Monthly Archives: July 2009

Gamasutra Expert blogs

News Gamasutra Expert blogsAlthough I admittedly don’t have the time to look at every single blog post that comes out of Gamasutra (I’m far too busy saving the world), I make a point of scanning the weekly expert blogs roundup to see what the editors have deemed to be the best and most thought-provoking entries of the past seven days.

This week’s list has quite a few zingers in it, so if you’re looking for some Friday reading to ease in the weekend (hooray!), look no further.

I particularly enjoyed one writeup entitled Fatal Flaws in Flash Game Design and Development. Don’t be fooled by the title: it contains some really good advice for pretty much any developer out there, so make sure you load it up and have a look.

Have a swell Friday, y’all.


When pigs fly

News When pigs flyWhen Pigs Fly. Everybody and their dog seems to be playing this game at the moment, so I decided to give it a shot this morning. Developed by Anna Anthropy (aka. dessgeega, aka. auntie pixelante, aka. “space invader, game creatrix, pixelbitch, and dot-matrix dominatrix”), this game gives you a pig. With wings. And obstacles that you need to negotiate without breaking said wings.

If you’ve ever played Balloon Fight before, it’ll actually give you a very good idea of how this game feels. Momentum and grace are the key to a cool experience and not dying quite as much. While the premise seems to be remarkably one-dimensional, my professional evaluation of it will probably stay in the neighbourhood of “dunnolol, it’s fun anywayz”.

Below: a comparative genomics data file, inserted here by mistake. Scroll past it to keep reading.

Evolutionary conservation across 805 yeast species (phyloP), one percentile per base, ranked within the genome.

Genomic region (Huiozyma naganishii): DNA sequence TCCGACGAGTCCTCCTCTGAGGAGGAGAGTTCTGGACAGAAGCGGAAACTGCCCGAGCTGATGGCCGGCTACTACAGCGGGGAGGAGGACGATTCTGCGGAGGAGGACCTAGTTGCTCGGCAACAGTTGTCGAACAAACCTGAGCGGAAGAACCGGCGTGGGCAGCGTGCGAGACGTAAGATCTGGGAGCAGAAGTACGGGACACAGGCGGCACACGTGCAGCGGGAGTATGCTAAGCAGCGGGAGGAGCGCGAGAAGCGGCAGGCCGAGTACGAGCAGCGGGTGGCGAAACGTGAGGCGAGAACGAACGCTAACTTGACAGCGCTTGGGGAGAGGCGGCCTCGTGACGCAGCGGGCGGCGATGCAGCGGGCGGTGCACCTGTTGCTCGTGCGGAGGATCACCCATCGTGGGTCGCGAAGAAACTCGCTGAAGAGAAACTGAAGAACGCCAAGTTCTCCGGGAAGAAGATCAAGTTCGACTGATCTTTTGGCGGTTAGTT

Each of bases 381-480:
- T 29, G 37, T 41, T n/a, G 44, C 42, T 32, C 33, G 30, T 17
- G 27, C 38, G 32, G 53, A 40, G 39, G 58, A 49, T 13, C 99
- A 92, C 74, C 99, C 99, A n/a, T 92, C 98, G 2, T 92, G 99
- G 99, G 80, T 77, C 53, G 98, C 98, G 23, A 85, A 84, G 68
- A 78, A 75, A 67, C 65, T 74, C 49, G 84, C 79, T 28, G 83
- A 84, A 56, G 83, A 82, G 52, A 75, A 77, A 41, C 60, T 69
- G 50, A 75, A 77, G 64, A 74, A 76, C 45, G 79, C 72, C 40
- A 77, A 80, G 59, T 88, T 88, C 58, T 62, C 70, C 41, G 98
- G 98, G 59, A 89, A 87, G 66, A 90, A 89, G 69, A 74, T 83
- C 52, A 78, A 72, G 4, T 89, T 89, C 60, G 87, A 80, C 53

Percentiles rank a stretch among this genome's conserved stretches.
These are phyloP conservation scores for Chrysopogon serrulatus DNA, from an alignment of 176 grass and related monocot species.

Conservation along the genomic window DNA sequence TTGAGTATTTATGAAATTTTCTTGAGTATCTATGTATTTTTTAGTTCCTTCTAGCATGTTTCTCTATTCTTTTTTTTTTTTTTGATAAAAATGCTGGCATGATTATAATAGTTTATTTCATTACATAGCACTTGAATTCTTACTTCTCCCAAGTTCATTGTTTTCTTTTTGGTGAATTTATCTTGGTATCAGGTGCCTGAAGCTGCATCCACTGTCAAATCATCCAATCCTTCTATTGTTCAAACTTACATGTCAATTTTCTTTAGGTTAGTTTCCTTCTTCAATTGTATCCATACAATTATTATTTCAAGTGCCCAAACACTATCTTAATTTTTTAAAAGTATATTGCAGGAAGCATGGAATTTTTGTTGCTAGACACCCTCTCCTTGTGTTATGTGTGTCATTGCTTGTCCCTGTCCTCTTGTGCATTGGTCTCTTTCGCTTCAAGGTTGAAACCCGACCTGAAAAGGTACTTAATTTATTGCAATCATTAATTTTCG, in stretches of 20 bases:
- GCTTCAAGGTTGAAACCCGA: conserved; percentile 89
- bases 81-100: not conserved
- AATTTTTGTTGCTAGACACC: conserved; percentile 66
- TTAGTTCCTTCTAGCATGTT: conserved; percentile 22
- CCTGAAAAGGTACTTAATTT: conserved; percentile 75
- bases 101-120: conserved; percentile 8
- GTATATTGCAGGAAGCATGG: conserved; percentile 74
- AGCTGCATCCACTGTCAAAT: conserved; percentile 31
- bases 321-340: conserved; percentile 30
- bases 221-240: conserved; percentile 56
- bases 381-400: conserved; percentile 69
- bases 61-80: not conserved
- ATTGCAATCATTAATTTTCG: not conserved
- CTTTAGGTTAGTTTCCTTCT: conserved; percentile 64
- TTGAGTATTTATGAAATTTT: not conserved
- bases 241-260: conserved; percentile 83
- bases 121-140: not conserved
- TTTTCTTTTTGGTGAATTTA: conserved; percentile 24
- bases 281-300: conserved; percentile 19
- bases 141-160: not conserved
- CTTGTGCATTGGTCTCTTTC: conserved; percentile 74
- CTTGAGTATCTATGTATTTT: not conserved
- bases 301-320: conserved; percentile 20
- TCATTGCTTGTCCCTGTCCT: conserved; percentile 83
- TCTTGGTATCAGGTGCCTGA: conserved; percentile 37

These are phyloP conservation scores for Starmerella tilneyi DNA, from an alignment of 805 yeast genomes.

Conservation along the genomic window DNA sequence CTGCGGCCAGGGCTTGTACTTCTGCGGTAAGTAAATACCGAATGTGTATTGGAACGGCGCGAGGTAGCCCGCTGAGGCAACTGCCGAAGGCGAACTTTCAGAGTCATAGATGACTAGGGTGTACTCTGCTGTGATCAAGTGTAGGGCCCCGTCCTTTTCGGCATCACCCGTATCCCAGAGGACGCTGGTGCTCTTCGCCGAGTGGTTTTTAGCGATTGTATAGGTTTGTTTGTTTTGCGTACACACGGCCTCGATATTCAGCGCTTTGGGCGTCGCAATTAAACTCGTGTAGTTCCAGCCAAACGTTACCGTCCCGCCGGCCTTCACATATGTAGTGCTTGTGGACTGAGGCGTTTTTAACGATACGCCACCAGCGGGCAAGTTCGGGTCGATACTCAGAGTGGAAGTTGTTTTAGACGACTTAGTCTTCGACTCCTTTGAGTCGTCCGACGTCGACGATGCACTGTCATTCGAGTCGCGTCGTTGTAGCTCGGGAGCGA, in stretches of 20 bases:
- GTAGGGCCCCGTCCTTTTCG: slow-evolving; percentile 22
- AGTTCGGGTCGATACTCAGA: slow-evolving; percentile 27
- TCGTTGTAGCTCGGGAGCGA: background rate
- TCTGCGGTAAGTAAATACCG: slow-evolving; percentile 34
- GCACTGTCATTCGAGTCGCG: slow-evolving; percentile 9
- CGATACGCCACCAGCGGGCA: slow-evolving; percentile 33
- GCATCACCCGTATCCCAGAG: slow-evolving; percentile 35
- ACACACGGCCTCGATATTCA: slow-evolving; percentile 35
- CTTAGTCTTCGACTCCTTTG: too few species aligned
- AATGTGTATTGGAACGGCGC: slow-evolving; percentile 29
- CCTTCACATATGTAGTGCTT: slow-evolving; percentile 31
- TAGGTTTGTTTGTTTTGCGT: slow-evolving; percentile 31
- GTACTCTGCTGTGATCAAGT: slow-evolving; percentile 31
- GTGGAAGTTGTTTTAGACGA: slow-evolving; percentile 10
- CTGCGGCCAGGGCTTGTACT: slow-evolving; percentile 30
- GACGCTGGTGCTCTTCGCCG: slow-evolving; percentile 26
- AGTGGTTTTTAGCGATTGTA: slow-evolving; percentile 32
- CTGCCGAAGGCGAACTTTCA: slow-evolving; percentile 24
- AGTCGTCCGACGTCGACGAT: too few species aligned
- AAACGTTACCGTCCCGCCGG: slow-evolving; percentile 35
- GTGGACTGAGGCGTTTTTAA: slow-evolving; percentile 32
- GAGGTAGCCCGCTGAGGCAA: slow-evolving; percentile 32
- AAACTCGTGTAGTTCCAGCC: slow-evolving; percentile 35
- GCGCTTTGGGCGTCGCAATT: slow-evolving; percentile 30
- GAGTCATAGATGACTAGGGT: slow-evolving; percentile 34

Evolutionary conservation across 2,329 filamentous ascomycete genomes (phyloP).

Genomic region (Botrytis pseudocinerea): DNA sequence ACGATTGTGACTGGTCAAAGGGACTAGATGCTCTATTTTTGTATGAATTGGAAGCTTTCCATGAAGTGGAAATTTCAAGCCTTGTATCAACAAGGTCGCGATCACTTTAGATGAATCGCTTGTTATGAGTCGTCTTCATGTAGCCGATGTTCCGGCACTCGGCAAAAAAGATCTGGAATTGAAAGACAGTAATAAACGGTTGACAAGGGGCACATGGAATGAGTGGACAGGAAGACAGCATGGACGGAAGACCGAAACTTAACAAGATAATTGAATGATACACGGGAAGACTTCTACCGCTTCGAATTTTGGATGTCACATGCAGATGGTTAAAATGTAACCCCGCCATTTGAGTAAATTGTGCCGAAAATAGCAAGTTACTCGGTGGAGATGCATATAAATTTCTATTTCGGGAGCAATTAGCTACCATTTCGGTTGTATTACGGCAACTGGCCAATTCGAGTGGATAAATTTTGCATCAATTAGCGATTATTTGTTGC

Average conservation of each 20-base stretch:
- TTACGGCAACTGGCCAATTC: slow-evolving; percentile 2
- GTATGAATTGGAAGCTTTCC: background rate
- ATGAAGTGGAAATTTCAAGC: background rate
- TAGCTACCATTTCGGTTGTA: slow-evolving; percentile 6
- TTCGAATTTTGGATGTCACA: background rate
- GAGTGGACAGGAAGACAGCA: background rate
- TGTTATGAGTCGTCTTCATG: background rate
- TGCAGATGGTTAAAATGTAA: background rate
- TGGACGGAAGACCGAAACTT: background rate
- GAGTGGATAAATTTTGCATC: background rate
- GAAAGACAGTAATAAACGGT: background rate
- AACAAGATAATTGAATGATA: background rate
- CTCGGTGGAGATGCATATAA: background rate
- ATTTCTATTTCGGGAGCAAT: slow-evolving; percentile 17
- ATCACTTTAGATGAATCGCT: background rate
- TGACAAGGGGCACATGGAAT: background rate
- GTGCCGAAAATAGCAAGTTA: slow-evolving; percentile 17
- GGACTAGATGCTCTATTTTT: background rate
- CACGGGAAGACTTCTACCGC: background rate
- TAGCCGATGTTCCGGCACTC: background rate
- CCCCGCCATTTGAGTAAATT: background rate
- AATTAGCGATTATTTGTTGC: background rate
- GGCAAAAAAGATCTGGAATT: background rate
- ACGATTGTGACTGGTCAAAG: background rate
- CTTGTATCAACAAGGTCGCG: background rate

It’s a fun exploration/momentum game with the added bonus of giving you a player rating at the end. Meaning, of course, that you can immediately show it to one of your friends and shout, “EETS AWN, BITCH!”

My final score was 149 “accidents” with a time of 19.51, in case anyone was wondering.


Use Boxmen

Everything about Use Boxmen says ‘happy.’ The music sparkles in the background, what simple narration exists in the game is silly and smile-inducing and the characters ooze charm out whatever wazoo they might have in their deformed crayoned bodies. It would be such a great setup for a bit of coffee break relaxation. Such a pity then, that it isn’t. What we have here is a deceptive little piece of software designed purely to lure in unsuspecting gamers with its friendly demeanor, and then savagely drop them into some of the most challenging puzzles ever to involve mass stickman slaughter.

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Games vs Life: Handguns

News Games vs Life: HandgunsSo maybe you’re a gun nut. Or maybe not. Personally, I’ve never fired anything more high-powered than a paintball rifle, but the good folks at Wolfire have just become full-blown firearms wizards after shooting it up at their local firing range.

On the blog, they make an in-depth comparison between firing a real-life weapon and snapping one off in a videogame, and while I’m not tempted to glorify any sort of in-the-flesh gunplay, I must admit that it was a fascinating read. Academic, even. Whether you’re a gun vet or not, it should give you a few things to mull over.